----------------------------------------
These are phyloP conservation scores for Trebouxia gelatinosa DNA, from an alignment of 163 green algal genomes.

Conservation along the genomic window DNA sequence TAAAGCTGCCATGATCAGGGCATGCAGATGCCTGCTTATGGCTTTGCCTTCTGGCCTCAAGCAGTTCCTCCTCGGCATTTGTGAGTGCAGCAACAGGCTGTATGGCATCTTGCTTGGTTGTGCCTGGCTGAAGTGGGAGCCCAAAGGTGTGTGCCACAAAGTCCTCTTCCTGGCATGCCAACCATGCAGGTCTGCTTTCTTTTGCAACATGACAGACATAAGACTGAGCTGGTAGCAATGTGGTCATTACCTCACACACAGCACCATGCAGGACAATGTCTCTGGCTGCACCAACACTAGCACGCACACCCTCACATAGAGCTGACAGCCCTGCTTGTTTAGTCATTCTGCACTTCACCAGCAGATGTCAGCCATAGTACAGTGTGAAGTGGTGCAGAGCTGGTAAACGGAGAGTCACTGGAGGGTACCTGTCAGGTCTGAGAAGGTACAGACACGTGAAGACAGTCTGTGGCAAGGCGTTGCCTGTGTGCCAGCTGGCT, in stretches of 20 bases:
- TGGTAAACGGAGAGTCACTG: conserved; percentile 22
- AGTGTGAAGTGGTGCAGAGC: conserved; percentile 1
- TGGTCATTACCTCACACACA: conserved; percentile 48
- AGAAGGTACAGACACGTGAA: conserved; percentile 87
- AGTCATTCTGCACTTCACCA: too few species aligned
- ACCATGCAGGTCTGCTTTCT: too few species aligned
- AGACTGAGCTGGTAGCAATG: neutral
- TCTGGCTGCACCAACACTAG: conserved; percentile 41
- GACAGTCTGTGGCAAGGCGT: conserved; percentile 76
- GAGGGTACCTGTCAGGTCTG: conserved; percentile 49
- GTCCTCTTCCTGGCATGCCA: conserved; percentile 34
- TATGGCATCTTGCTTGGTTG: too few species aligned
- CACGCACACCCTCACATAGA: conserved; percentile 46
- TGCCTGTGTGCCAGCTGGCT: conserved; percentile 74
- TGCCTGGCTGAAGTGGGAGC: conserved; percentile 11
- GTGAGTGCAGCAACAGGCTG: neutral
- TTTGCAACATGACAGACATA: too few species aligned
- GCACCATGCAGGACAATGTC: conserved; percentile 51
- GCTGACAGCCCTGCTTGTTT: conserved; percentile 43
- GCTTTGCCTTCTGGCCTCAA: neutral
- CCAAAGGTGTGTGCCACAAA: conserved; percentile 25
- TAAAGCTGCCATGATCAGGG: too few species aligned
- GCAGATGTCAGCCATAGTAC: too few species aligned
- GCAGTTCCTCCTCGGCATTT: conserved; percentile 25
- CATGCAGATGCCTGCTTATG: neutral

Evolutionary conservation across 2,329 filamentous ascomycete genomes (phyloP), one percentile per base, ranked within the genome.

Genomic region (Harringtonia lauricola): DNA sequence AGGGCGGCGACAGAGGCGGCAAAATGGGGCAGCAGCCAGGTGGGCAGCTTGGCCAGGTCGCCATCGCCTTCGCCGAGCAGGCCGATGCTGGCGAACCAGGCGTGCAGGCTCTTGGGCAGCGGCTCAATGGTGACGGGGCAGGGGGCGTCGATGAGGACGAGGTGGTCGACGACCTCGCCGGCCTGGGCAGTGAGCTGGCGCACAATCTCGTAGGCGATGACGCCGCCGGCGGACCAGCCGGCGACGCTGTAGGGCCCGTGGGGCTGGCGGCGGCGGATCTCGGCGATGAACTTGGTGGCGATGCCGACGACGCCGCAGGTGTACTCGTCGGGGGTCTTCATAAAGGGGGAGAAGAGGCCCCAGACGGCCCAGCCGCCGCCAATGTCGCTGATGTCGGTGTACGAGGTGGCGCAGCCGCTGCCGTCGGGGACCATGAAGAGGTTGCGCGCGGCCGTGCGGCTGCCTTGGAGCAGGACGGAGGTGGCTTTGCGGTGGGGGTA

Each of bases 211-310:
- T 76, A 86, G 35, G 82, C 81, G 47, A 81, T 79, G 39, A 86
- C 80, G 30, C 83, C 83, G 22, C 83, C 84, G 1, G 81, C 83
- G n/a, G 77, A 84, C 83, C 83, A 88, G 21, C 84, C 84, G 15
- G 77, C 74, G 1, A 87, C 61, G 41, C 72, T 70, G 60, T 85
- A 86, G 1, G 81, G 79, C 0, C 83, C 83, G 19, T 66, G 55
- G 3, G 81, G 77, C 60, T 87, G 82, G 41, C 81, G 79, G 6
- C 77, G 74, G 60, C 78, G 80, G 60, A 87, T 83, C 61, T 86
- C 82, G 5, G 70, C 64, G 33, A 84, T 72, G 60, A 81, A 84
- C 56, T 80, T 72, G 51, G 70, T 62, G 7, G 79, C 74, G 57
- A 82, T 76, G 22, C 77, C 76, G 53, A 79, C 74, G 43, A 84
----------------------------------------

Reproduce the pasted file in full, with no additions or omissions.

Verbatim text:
These are phyloP conservation scores for Trebouxia gelatinosa DNA, from an alignment of 163 green algal genomes.

Conservation along the genomic window DNA sequence TAAAGCTGCCATGATCAGGGCATGCAGATGCCTGCTTATGGCTTTGCCTTCTGGCCTCAAGCAGTTCCTCCTCGGCATTTGTGAGTGCAGCAACAGGCTGTATGGCATCTTGCTTGGTTGTGCCTGGCTGAAGTGGGAGCCCAAAGGTGTGTGCCACAAAGTCCTCTTCCTGGCATGCCAACCATGCAGGTCTGCTTTCTTTTGCAACATGACAGACATAAGACTGAGCTGGTAGCAATGTGGTCATTACCTCACACACAGCACCATGCAGGACAATGTCTCTGGCTGCACCAACACTAGCACGCACACCCTCACATAGAGCTGACAGCCCTGCTTGTTTAGTCATTCTGCACTTCACCAGCAGATGTCAGCCATAGTACAGTGTGAAGTGGTGCAGAGCTGGTAAACGGAGAGTCACTGGAGGGTACCTGTCAGGTCTGAGAAGGTACAGACACGTGAAGACAGTCTGTGGCAAGGCGTTGCCTGTGTGCCAGCTGGCT, in stretches of 20 bases:
- TGGTAAACGGAGAGTCACTG: conserved; percentile 22
- AGTGTGAAGTGGTGCAGAGC: conserved; percentile 1
- TGGTCATTACCTCACACACA: conserved; percentile 48
- AGAAGGTACAGACACGTGAA: conserved; percentile 87
- AGTCATTCTGCACTTCACCA: too few species aligned
- ACCATGCAGGTCTGCTTTCT: too few species aligned
- AGACTGAGCTGGTAGCAATG: neutral
- TCTGGCTGCACCAACACTAG: conserved; percentile 41
- GACAGTCTGTGGCAAGGCGT: conserved; percentile 76
- GAGGGTACCTGTCAGGTCTG: conserved; percentile 49
- GTCCTCTTCCTGGCATGCCA: conserved; percentile 34
- TATGGCATCTTGCTTGGTTG: too few species aligned
- CACGCACACCCTCACATAGA: conserved; percentile 46
- TGCCTGTGTGCCAGCTGGCT: conserved; percentile 74
- TGCCTGGCTGAAGTGGGAGC: conserved; percentile 11
- GTGAGTGCAGCAACAGGCTG: neutral
- TTTGCAACATGACAGACATA: too few species aligned
- GCACCATGCAGGACAATGTC: conserved; percentile 51
- GCTGACAGCCCTGCTTGTTT: conserved; percentile 43
- GCTTTGCCTTCTGGCCTCAA: neutral
- CCAAAGGTGTGTGCCACAAA: conserved; percentile 25
- TAAAGCTGCCATGATCAGGG: too few species aligned
- GCAGATGTCAGCCATAGTAC: too few species aligned
- GCAGTTCCTCCTCGGCATTT: conserved; percentile 25
- CATGCAGATGCCTGCTTATG: neutral

Evolutionary conservation across 2,329 filamentous ascomycete genomes (phyloP), one percentile per base, ranked within the genome.

Genomic region (Harringtonia lauricola): DNA sequence AGGGCGGCGACAGAGGCGGCAAAATGGGGCAGCAGCCAGGTGGGCAGCTTGGCCAGGTCGCCATCGCCTTCGCCGAGCAGGCCGATGCTGGCGAACCAGGCGTGCAGGCTCTTGGGCAGCGGCTCAATGGTGACGGGGCAGGGGGCGTCGATGAGGACGAGGTGGTCGACGACCTCGCCGGCCTGGGCAGTGAGCTGGCGCACAATCTCGTAGGCGATGACGCCGCCGGCGGACCAGCCGGCGACGCTGTAGGGCCCGTGGGGCTGGCGGCGGCGGATCTCGGCGATGAACTTGGTGGCGATGCCGACGACGCCGCAGGTGTACTCGTCGGGGGTCTTCATAAAGGGGGAGAAGAGGCCCCAGACGGCCCAGCCGCCGCCAATGTCGCTGATGTCGGTGTACGAGGTGGCGCAGCCGCTGCCGTCGGGGACCATGAAGAGGTTGCGCGCGGCCGTGCGGCTGCCTTGGAGCAGGACGGAGGTGGCTTTGCGGTGGGGGTA

Each of bases 211-310:
- T 76, A 86, G 35, G 82, C 81, G 47, A 81, T 79, G 39, A 86
- C 80, G 30, C 83, C 83, G 22, C 83, C 84, G 1, G 81, C 83
- G n/a, G 77, A 84, C 83, C 83, A 88, G 21, C 84, C 84, G 15
- G 77, C 74, G 1, A 87, C 61, G 41, C 72, T 70, G 60, T 85
- A 86, G 1, G 81, G 79, C 0, C 83, C 83, G 19, T 66, G 55
- G 3, G 81, G 77, C 60, T 87, G 82, G 41, C 81, G 79, G 6
- C 77, G 74, G 60, C 78, G 80, G 60, A 87, T 83, C 61, T 86
- C 82, G 5, G 70, C 64, G 33, A 84, T 72, G 60, A 81, A 84
- C 56, T 80, T 72, G 51, G 70, T 62, G 7, G 79, C 74, G 57
- A 82, T 76, G 22, C 77, C 76, G 53, A 79, C 74, G 43, A 84